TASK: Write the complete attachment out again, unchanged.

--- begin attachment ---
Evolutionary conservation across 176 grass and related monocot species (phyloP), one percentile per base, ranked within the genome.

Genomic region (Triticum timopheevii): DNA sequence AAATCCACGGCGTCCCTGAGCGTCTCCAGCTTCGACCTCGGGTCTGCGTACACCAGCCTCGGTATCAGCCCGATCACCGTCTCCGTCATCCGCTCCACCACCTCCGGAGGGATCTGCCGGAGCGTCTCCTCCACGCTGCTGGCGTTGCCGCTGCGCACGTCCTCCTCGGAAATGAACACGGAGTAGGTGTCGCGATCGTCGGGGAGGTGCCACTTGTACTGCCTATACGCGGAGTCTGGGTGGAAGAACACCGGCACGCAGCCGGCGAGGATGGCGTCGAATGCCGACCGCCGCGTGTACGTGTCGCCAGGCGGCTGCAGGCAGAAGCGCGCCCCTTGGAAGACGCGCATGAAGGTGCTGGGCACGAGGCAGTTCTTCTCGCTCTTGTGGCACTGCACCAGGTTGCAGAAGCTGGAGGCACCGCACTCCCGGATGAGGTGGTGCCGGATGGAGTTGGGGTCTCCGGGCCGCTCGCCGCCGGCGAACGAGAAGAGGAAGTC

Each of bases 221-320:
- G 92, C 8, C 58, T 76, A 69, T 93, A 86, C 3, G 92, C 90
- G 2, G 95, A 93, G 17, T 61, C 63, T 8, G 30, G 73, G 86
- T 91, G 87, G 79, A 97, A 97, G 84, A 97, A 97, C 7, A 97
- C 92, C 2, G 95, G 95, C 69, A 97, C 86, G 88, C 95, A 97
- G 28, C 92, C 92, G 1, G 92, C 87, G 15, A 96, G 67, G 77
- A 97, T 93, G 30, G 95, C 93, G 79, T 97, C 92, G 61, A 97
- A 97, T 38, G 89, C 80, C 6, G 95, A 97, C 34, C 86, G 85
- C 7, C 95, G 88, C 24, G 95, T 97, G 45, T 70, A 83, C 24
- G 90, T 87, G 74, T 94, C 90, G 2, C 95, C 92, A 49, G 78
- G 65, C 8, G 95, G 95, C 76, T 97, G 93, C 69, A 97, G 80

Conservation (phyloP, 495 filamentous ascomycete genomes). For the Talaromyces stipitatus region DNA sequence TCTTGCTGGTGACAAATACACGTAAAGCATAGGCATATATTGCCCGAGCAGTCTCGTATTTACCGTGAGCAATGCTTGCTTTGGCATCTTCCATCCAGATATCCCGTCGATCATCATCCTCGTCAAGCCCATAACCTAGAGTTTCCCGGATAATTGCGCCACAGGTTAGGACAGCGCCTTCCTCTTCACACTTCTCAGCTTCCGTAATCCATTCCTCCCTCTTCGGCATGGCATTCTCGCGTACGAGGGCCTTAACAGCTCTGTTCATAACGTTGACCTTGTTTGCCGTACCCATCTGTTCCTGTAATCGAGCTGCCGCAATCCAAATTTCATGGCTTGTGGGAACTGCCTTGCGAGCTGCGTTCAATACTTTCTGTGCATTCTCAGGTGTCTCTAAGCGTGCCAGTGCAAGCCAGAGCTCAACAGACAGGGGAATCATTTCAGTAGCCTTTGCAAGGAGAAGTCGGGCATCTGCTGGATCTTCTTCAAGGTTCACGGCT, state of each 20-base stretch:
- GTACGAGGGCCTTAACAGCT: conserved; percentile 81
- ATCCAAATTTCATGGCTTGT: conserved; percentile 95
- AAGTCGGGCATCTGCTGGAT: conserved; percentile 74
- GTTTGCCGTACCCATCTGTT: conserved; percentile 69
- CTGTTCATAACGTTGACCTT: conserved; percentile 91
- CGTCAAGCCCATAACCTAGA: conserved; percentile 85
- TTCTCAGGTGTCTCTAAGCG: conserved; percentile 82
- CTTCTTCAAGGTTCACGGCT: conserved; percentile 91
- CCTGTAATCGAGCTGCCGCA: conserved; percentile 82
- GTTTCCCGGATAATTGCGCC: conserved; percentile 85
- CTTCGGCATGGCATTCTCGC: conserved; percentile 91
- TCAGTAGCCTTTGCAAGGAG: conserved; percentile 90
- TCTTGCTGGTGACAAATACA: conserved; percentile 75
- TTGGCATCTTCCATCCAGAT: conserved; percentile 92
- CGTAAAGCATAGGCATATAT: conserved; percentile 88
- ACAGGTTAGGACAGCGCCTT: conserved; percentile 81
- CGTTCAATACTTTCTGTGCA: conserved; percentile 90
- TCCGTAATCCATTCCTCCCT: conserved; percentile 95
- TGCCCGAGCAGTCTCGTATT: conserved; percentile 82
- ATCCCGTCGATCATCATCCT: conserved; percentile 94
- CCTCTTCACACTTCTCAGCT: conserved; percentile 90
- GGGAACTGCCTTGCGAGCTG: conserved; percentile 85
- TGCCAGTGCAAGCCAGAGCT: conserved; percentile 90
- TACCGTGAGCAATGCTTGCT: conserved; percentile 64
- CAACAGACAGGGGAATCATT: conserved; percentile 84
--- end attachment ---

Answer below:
Evolutionary conservation across 176 grass and related monocot species (phyloP), one percentile per base, ranked within the genome.

Genomic region (Triticum timopheevii): DNA sequence AAATCCACGGCGTCCCTGAGCGTCTCCAGCTTCGACCTCGGGTCTGCGTACACCAGCCTCGGTATCAGCCCGATCACCGTCTCCGTCATCCGCTCCACCACCTCCGGAGGGATCTGCCGGAGCGTCTCCTCCACGCTGCTGGCGTTGCCGCTGCGCACGTCCTCCTCGGAAATGAACACGGAGTAGGTGTCGCGATCGTCGGGGAGGTGCCACTTGTACTGCCTATACGCGGAGTCTGGGTGGAAGAACACCGGCACGCAGCCGGCGAGGATGGCGTCGAATGCCGACCGCCGCGTGTACGTGTCGCCAGGCGGCTGCAGGCAGAAGCGCGCCCCTTGGAAGACGCGCATGAAGGTGCTGGGCACGAGGCAGTTCTTCTCGCTCTTGTGGCACTGCACCAGGTTGCAGAAGCTGGAGGCACCGCACTCCCGGATGAGGTGGTGCCGGATGGAGTTGGGGTCTCCGGGCCGCTCGCCGCCGGCGAACGAGAAGAGGAAGTC

Each of bases 221-320:
- G 92, C 8, C 58, T 76, A 69, T 93, A 86, C 3, G 92, C 90
- G 2, G 95, A 93, G 17, T 61, C 63, T 8, G 30, G 73, G 86
- T 91, G 87, G 79, A 97, A 97, G 84, A 97, A 97, C 7, A 97
- C 92, C 2, G 95, G 95, C 69, A 97, C 86, G 88, C 95, A 97
- G 28, C 92, C 92, G 1, G 92, C 87, G 15, A 96, G 67, G 77
- A 97, T 93, G 30, G 95, C 93, G 79, T 97, C 92, G 61, A 97
- A 97, T 38, G 89, C 80, C 6, G 95, A 97, C 34, C 86, G 85
- C 7, C 95, G 88, C 24, G 95, T 97, G 45, T 70, A 83, C 24
- G 90, T 87, G 74, T 94, C 90, G 2, C 95, C 92, A 49, G 78
- G 65, C 8, G 95, G 95, C 76, T 97, G 93, C 69, A 97, G 80

Conservation (phyloP, 495 filamentous ascomycete genomes). For the Talaromyces stipitatus region DNA sequence TCTTGCTGGTGACAAATACACGTAAAGCATAGGCATATATTGCCCGAGCAGTCTCGTATTTACCGTGAGCAATGCTTGCTTTGGCATCTTCCATCCAGATATCCCGTCGATCATCATCCTCGTCAAGCCCATAACCTAGAGTTTCCCGGATAATTGCGCCACAGGTTAGGACAGCGCCTTCCTCTTCACACTTCTCAGCTTCCGTAATCCATTCCTCCCTCTTCGGCATGGCATTCTCGCGTACGAGGGCCTTAACAGCTCTGTTCATAACGTTGACCTTGTTTGCCGTACCCATCTGTTCCTGTAATCGAGCTGCCGCAATCCAAATTTCATGGCTTGTGGGAACTGCCTTGCGAGCTGCGTTCAATACTTTCTGTGCATTCTCAGGTGTCTCTAAGCGTGCCAGTGCAAGCCAGAGCTCAACAGACAGGGGAATCATTTCAGTAGCCTTTGCAAGGAGAAGTCGGGCATCTGCTGGATCTTCTTCAAGGTTCACGGCT, state of each 20-base stretch:
- GTACGAGGGCCTTAACAGCT: conserved; percentile 81
- ATCCAAATTTCATGGCTTGT: conserved; percentile 95
- AAGTCGGGCATCTGCTGGAT: conserved; percentile 74
- GTTTGCCGTACCCATCTGTT: conserved; percentile 69
- CTGTTCATAACGTTGACCTT: conserved; percentile 91
- CGTCAAGCCCATAACCTAGA: conserved; percentile 85
- TTCTCAGGTGTCTCTAAGCG: conserved; percentile 82
- CTTCTTCAAGGTTCACGGCT: conserved; percentile 91
- CCTGTAATCGAGCTGCCGCA: conserved; percentile 82
- GTTTCCCGGATAATTGCGCC: conserved; percentile 85
- CTTCGGCATGGCATTCTCGC: conserved; percentile 91
- TCAGTAGCCTTTGCAAGGAG: conserved; percentile 90
- TCTTGCTGGTGACAAATACA: conserved; percentile 75
- TTGGCATCTTCCATCCAGAT: conserved; percentile 92
- CGTAAAGCATAGGCATATAT: conserved; percentile 88
- ACAGGTTAGGACAGCGCCTT: conserved; percentile 81
- CGTTCAATACTTTCTGTGCA: conserved; percentile 90
- TCCGTAATCCATTCCTCCCT: conserved; percentile 95
- TGCCCGAGCAGTCTCGTATT: conserved; percentile 82
- ATCCCGTCGATCATCATCCT: conserved; percentile 94
- CCTCTTCACACTTCTCAGCT: conserved; percentile 90
- GGGAACTGCCTTGCGAGCTG: conserved; percentile 85
- TGCCAGTGCAAGCCAGAGCT: conserved; percentile 90
- TACCGTGAGCAATGCTTGCT: conserved; percentile 64
- CAACAGACAGGGGAATCATT: conserved; percentile 84